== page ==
London Games

Welcome to the first Great British Games. This major event has taken over from the erstwhile Olympic Games, which sank ignominiously due to incipient corruption and too many teams wanting to turn up to be seen waving i-phones, chewing gum and not marching in formation at opening ceremonies. So the Brits picked up the baton and ran with it and it’s all happening in swifter-higher-stronger London.



As a courtesy to the inhabitants of the Empire, Britain invited a few chaps along to add to the atmosphere. The American colonies sent a boatload of their best, who did quite well under the circumstances, with Master Phelps pocketing his eighteenth gold medal in the small pond. Terra Australis, true to its convict heritage, returned to the Isles with a barquentine of coodabeens, woodabeens and shoodabeens, whom the Great Southern Land’s press dubbed as hasbeens and also-rans, despite their landing a bucketload of silver.


The fern-bearing, sheepskin-clad, free citizens from the Land of the Long White Cloud put up a plucky performance on several fronts. A few clever Chinese masqueraded as HongKong-ese in order to snaffle a place on the podium. Several Eastern Euro countries gained wild cards by dint of their children living and working on Blake’s Sceptred Isle.


Sir Braddles kicked off the opening ceremony by ringing a bell, which was not dissimilar to the one that peeled in Lloyd’s to announce the sinking of the Titanic. Lord Lovely Becks (with tats) smiled beautifically as he stormed up the Thames with The Torch on his prow. The Queen did a dramatic turn with Mr Bond and was unanimously congratulated on her acting ability. Apparently no-one in Britain had worked out that the poor darling had been professionally acting for sixty years and then some.


And the ceremony did a lovely job of sticking it up the American colonies, who lately have been rabbiting on about independence. ‘Yes, we invented the codification of sports. And the industrial revolution, and children’s literature. Oh, and the Internet.’ Up yours.


That wonder of communication, the BBC, did a sterling job of covering the action. The Beeb dedicated fifteen channels so that the power of Britain in just about everything could be viewed by the adoring populace. Anything that didn’t involve a Brit didn’t rate a mention.


At the Athletics, the coverage switched to the ladies’ Hop, Step and Jump to take in six ‘jumps’ by the Brit hopeful whilst the three medallists went unrecorded. BBC Radio 2 momentarily went off-song in the voluntary colour-creed-class prejudice curfew when they set off a monosyllabic debate on whether too many public school boys were hogging the gold.


A Viking managed to slip under the Sea Lords’ radar and nearly snuck under the bows of British hero sailor, Chris (soon to be Sir) Ainslie, but the Brit was made of sterner stuff and saw off the bare-shirt at the last minute. However, humble Chris then blotted his copybook by looking bemused or even disgusted at the Beeb commentator’s poignant question: “how does it feel to be a legend?”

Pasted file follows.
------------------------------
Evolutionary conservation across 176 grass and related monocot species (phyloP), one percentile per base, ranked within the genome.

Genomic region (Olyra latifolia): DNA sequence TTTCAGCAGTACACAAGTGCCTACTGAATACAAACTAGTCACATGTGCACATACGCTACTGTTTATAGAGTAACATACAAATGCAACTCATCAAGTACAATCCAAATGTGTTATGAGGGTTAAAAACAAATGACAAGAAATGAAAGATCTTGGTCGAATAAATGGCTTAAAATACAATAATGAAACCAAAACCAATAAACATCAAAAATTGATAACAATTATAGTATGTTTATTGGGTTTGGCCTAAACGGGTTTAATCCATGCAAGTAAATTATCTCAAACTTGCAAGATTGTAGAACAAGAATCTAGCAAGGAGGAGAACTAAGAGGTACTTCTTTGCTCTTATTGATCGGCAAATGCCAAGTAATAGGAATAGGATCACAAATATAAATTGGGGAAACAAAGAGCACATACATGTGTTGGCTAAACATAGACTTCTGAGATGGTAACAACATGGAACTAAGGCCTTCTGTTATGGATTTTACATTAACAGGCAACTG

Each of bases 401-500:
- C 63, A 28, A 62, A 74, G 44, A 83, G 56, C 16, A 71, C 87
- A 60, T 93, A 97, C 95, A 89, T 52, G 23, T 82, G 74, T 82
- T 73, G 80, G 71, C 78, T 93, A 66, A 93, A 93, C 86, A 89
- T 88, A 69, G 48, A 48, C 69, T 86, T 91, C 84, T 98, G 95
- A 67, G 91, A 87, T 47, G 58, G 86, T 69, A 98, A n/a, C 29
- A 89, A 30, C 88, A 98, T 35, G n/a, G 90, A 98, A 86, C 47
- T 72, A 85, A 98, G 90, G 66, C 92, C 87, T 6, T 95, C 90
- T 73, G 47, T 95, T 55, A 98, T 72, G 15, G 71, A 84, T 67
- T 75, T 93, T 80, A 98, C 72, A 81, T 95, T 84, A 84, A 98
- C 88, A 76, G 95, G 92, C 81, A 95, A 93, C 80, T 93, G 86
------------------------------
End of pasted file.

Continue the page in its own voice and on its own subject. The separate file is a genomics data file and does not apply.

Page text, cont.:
In another act of beneficence, the Beeb employed some visiting subject matter experts - Ian Thorpe, John McEnroe and Michael Johnson – as special commentators so they could heap praise on the brilliance of the Brit brigade when they won, and provide sympathetic praise and excuses when they didn’t win or even qualify.

David-Bertie-Wooster Cameron, having publicly declared that no politicians would be accepting freebies to the Games, turned up at everything, along with the furry Archbishop of Canterbury, who’s recently (last week) discovered a passion for sport. Nobody minded that Wills, Kate and Harry turned up on cue, as they’re all as fit as fleas and as sporting as any of the athletes.


At the Athletics, Dame JEnnis proved that the Heptathlon is worth watching, and, in the 10,000m, Sir-elect little Mo Farah pulled out the big one and beat off most of his relatives from Kenya and the applause of the 80,000 spectators was deafening. So was the megaphonic screaming by the American friend of an Aussie self-proclaimed former pisspot-party-animal: ‘go Benny – it’s yours – you can do it, Benny – you’re catching ’em!’, despite the fact that Benny was half a lap behind little Mo who’d already crossed the finish line.


Determined to protect the Brits’ reputation as fun-loving eccentrics, the discus judges employed a fleet of radio-controlled micro Mini Coopers to speed their verdicts across the turf.


And the gold just kept coming – it was more fun than raiding a Rajah’s gunny sack of precious stones or setting off atomic crackers at Maralinga and the Isles of Montebello.


In the velodrome Sir Hoy (soon to be Lord) and his team scorched the opposition. At the rowing, the Brits proved they can travel backwards faster than anyone else and delivered a river of gold.


As for the event logistics – a triumph, no less. The spiffingly clean transport infrastructure moved millions of fans around the great city with seamless efficiency. On the security front, the Army performed an improbable cocktail of military precision delivered with courtesy and charm. Boris, Grand Poobah of London, told everyone to steer clear of the City. Being obedient Brits, they did just that, much to the chagrin of the shopkeepers and taxi drivers.


The Lion had roared. Britain had proven its supremacy on the world stage. And the people were happy, magnanimous and proud to be British. And the ghosts of Roman Londinium were well pleased – ‘Bread and circuses’ always works.


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